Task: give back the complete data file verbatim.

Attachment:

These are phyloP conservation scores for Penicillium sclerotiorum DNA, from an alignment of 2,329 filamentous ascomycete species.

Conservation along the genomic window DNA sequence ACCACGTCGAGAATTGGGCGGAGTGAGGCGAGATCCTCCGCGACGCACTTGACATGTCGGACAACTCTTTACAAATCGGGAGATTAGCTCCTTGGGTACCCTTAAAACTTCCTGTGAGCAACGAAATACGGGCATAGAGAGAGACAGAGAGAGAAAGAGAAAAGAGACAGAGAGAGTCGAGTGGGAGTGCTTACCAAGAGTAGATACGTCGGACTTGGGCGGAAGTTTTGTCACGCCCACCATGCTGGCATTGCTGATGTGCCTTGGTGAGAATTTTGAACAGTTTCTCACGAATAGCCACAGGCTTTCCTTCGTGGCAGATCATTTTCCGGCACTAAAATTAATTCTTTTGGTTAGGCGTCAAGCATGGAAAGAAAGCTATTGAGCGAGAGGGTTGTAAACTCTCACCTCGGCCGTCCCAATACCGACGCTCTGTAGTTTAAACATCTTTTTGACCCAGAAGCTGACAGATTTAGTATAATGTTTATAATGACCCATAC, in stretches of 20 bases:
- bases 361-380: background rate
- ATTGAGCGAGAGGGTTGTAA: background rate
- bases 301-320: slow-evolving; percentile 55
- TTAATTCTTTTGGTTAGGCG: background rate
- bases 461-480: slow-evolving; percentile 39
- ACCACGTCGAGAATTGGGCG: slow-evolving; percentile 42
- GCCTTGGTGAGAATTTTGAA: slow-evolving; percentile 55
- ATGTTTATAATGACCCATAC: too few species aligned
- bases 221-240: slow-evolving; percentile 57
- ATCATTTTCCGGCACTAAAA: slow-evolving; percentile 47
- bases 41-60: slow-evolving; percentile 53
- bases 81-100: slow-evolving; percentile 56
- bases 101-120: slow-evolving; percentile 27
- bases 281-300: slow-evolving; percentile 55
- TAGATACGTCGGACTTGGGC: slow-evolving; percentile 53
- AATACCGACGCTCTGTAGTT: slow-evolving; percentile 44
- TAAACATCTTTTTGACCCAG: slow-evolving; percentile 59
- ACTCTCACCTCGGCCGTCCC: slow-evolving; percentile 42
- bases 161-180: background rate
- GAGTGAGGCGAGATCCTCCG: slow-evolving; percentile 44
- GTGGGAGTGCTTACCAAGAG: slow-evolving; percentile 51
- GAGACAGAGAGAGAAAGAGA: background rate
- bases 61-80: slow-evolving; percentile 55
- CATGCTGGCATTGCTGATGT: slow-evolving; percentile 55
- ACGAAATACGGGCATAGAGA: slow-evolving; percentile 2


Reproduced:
These are phyloP conservation scores for Penicillium sclerotiorum DNA, from an alignment of 2,329 filamentous ascomycete species.

Conservation along the genomic window DNA sequence ACCACGTCGAGAATTGGGCGGAGTGAGGCGAGATCCTCCGCGACGCACTTGACATGTCGGACAACTCTTTACAAATCGGGAGATTAGCTCCTTGGGTACCCTTAAAACTTCCTGTGAGCAACGAAATACGGGCATAGAGAGAGACAGAGAGAGAAAGAGAAAAGAGACAGAGAGAGTCGAGTGGGAGTGCTTACCAAGAGTAGATACGTCGGACTTGGGCGGAAGTTTTGTCACGCCCACCATGCTGGCATTGCTGATGTGCCTTGGTGAGAATTTTGAACAGTTTCTCACGAATAGCCACAGGCTTTCCTTCGTGGCAGATCATTTTCCGGCACTAAAATTAATTCTTTTGGTTAGGCGTCAAGCATGGAAAGAAAGCTATTGAGCGAGAGGGTTGTAAACTCTCACCTCGGCCGTCCCAATACCGACGCTCTGTAGTTTAAACATCTTTTTGACCCAGAAGCTGACAGATTTAGTATAATGTTTATAATGACCCATAC, in stretches of 20 bases:
- bases 361-380: background rate
- ATTGAGCGAGAGGGTTGTAA: background rate
- bases 301-320: slow-evolving; percentile 55
- TTAATTCTTTTGGTTAGGCG: background rate
- bases 461-480: slow-evolving; percentile 39
- ACCACGTCGAGAATTGGGCG: slow-evolving; percentile 42
- GCCTTGGTGAGAATTTTGAA: slow-evolving; percentile 55
- ATGTTTATAATGACCCATAC: too few species aligned
- bases 221-240: slow-evolving; percentile 57
- ATCATTTTCCGGCACTAAAA: slow-evolving; percentile 47
- bases 41-60: slow-evolving; percentile 53
- bases 81-100: slow-evolving; percentile 56
- bases 101-120: slow-evolving; percentile 27
- bases 281-300: slow-evolving; percentile 55
- TAGATACGTCGGACTTGGGC: slow-evolving; percentile 53
- AATACCGACGCTCTGTAGTT: slow-evolving; percentile 44
- TAAACATCTTTTTGACCCAG: slow-evolving; percentile 59
- ACTCTCACCTCGGCCGTCCC: slow-evolving; percentile 42
- bases 161-180: background rate
- GAGTGAGGCGAGATCCTCCG: slow-evolving; percentile 44
- GTGGGAGTGCTTACCAAGAG: slow-evolving; percentile 51
- GAGACAGAGAGAGAAAGAGA: background rate
- bases 61-80: slow-evolving; percentile 55
- CATGCTGGCATTGCTGATGT: slow-evolving; percentile 55
- ACGAAATACGGGCATAGAGA: slow-evolving; percentile 2